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Depictions Of Blaff
Series No.: 174
ISBN: 978-1-933382-90-6, Pages: 128
British Literature, Essay, Fiction
In these forty short prose texts Blaff is depicted from at least three different angles: that of some young people (children at first), that of himself as he soliloquizes, and that of his (external) author. Who is Blaff? He appears as a troubled but dauntless captive of his time, an academic outsider at loose ends, an affable bluffer, a bit of a laugh. His 20th century antecedents are such soliloquists and solo figures as Robert Walser's Helbling, Henri Michaux's Plume, Albert Ehrenstein's Tubutsch, Raymond Linossier's Bibi la Bibiste, Brecht's Herr Keuner, even Paul Valery's Monsieur Teste. It remains to be seen if he could rank as a "hero"-antagonist (for all his baffled gentility) to a new century plunged in absolute commercialism and ignorant smartness. His brief appearances as an economist and paymaster are due only to his medium -- not the "short story," but, a genre apart, prose that is well and truly short.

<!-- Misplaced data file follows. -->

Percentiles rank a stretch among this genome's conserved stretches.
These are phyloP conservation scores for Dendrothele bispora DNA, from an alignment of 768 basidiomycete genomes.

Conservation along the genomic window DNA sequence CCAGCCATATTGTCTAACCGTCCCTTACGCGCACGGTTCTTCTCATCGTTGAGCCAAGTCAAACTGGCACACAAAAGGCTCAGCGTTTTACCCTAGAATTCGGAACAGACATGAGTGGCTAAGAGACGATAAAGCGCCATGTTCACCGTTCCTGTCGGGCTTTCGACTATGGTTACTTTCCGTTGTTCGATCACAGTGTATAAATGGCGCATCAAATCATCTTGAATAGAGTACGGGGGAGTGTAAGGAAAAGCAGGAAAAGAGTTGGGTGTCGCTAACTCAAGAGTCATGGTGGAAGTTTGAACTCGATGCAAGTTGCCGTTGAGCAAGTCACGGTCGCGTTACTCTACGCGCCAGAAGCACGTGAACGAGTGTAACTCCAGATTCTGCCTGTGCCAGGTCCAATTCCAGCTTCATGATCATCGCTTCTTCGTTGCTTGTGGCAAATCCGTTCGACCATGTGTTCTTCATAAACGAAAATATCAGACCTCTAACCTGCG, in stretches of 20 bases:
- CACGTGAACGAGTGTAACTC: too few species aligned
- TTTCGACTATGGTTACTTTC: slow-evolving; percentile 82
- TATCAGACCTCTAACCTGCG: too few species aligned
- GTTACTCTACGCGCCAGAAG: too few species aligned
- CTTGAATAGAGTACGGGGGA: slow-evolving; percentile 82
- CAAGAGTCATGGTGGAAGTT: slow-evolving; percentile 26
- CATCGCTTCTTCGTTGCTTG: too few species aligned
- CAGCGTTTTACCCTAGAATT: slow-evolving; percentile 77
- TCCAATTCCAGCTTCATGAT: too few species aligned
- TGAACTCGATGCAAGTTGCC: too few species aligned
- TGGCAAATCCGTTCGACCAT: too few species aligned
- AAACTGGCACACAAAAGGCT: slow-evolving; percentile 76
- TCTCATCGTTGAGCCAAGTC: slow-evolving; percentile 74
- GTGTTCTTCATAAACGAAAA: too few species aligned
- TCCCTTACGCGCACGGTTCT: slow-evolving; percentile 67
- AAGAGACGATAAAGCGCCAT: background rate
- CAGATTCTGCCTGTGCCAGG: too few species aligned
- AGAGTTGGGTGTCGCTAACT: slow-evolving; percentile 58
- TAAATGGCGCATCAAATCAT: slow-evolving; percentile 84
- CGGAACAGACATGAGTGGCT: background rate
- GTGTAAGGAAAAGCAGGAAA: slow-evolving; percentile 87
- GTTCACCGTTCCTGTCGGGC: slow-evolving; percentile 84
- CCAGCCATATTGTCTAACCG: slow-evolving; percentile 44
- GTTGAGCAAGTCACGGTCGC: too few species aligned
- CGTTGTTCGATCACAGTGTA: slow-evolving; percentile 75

Christopher Middleton's previous short prose writings are Pataxanadu (1977), Serpentine (1985), In the Mirror of the Eighth King (Green Integer, 1999), and Crypto-Topographia (2002).
His acclaimed Collected Poems was a literary event of 2008 (from Carcanet Press, 2008).
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